The 2013 Edinburgh Fringe: Why one British comedian will not perform there

Thoughts on performing at the Edinburgh Fringe

Thoughts beyond a Malcolm Hardee Award (Photograph by Peter Kelly)

Going to the Edinburgh Fringe every August is addictive, like attending the Glastonbury Festival in June or buggering badgers in season.

Success at the Fringe can also almost overnight change the life of a performer, from someone who can’t fill a toilet with an audience to someone who has his or her own TV series and can fill arenas.

Yesterday I was talking to someone about staging extra shows at the Fringe in addition to the increasingly prestigious Malcolm Hardee Comedy Awards Show.

But I also received an e-mail from a young-ish British comedian who wishes to remain anonymous for obvious reasons.

He or she has performed their own show at the Edinburgh Fringe before and he or she would like to perform again.

I think he or she should perform there again this year.

For one thing, it would be silly to forego the chance of winning an increasingly prestigious Malcolm Hardee Comedy Award (never knowingly under-promoted).

But this is what he or she told me:


I’ve been thinking long and hard about going back to the Edinburgh Fringe this year.

I genuinely believe that my style of performance does not suit itself to the Free Fringe or to the Free Festival. My show is a grower, not something that can really be dipped in and out of. Having done it once before, I’m pretty sure that it wouldn’t work in that format.

The Xxxxxxxx venue was fun last year, but it’s mostly theatre and doesn’t feel appropriate either.

That leaves the big four venues which, based on similar figures from last year, upgraded for the higher ticket price and hopefully higher footfall, would leave me with a loss of over £4,000.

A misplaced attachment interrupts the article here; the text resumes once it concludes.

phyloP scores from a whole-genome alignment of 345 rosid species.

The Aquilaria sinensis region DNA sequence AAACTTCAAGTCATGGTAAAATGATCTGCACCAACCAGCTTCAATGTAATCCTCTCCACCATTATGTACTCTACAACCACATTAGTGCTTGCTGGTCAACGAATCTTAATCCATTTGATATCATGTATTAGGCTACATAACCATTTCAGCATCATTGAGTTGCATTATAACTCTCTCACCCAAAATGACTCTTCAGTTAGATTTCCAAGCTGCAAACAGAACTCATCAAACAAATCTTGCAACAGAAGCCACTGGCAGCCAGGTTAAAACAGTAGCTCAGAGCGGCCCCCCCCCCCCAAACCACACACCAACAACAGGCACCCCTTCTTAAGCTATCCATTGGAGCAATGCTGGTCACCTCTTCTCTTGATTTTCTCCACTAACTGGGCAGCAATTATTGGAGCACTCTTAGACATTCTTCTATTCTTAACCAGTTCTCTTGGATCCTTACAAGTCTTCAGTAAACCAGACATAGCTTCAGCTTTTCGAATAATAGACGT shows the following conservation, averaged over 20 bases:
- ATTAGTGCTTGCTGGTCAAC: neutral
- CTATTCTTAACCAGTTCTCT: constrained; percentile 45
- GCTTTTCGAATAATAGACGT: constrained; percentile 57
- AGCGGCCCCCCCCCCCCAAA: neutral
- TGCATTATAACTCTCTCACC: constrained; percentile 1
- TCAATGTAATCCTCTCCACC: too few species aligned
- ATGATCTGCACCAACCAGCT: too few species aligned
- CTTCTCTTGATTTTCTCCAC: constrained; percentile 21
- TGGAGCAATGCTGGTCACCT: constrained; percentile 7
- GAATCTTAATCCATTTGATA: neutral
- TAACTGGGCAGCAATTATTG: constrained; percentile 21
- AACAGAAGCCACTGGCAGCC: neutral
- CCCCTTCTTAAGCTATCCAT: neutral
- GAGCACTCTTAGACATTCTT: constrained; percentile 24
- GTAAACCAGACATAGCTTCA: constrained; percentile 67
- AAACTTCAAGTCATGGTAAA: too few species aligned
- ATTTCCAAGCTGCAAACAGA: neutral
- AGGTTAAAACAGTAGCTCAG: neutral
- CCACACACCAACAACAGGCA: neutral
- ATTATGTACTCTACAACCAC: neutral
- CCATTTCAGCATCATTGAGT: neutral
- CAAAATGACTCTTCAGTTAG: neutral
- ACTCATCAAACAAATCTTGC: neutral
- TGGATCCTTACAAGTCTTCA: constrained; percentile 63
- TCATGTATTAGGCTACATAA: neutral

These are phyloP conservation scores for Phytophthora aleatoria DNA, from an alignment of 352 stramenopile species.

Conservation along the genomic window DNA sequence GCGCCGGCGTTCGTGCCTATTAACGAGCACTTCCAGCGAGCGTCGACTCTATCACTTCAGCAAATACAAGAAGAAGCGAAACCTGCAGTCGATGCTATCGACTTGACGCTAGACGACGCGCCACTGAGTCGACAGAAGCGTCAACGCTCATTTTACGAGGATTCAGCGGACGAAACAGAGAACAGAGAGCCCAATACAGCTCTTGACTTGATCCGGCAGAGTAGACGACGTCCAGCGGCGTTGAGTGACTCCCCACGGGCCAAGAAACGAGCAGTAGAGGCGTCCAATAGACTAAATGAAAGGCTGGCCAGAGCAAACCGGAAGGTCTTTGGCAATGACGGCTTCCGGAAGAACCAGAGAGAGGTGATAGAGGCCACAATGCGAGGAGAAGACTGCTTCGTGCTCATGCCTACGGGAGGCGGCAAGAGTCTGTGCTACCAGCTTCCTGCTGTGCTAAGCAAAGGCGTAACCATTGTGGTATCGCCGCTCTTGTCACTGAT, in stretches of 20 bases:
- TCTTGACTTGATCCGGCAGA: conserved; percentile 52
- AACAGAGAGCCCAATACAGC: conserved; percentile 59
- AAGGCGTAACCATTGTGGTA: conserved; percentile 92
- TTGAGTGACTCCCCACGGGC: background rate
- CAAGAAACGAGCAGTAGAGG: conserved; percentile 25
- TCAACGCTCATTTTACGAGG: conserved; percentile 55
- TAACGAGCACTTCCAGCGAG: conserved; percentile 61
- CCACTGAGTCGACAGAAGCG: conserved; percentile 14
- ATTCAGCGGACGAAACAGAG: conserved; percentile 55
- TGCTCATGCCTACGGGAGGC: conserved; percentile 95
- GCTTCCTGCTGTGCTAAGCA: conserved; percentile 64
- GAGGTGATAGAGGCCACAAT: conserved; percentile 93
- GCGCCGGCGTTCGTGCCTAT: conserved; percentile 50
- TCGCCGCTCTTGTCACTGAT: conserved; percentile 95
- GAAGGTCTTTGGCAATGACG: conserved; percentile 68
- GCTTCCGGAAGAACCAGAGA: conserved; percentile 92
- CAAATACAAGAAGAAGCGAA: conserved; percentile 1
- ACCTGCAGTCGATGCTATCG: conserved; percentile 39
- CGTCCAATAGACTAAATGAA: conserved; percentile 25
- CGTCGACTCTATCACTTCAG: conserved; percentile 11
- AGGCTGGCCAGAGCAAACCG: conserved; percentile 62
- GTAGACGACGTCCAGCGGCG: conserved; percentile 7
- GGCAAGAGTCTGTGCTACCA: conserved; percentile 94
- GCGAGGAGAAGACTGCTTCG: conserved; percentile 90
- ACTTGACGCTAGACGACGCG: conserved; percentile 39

This also means that it is impossible for me to take what I would consider any form of risk. That’s the biggest shame. Everything either has to be by a household name or sustain a laugh a minute otherwise it won’t succeed.

I genuinely feel that unless you are bankrolled by the Bank of Mum and Dad, it’s becoming almost impossible to do anything someone could tritely call ‘different.’ This works to the detriment of comedy and performance as a whole.

Maybe the idea is to try and get an agent. Unfortunately if you have even a modicum of talent, they will seek to water it down so you can appear on *insert TV panel show here*.

The Edinburgh Fringe is unique in that it lets self-indulgent idiots like myself a full hour to vent and express our comedic chops but, when it’s impossible NOT to lose thousands upon thousands of pounds, I struggle to see where a provincial act like myself can find anything that resembles the so-called big break.

For that matter, even a little break would do.



Filed under Comedy, Humor, Humour

2 responses to “The 2013 Edinburgh Fringe: Why one British comedian will not perform there

  1. Some of the free venues are excellent. Chris Dangerfield’s show last year was excellent and had a committed, engaged audience in an atmospheric venue – not the stream of disinterested punters getting out of the rain for five minutes that people might imagine a free venue to suffer from.
    Also, four grand isn’t that much. Most comedians aren’t bankrolled by mum and dad, they work for a living. Apart from lack of sleep, comedy and day job can coexist fairly happily.

  2. Cheers Leo – Chris Dangerfield was in the Alternative Fringe – now renamed Heroes of Fringe for 2013…
    I am a little biased but I think we are the most Comedian Friendly promoters on the Fringe and are proof that acts can have a great venue and production with great audiences without shelling out for the Pay To Play promoters.

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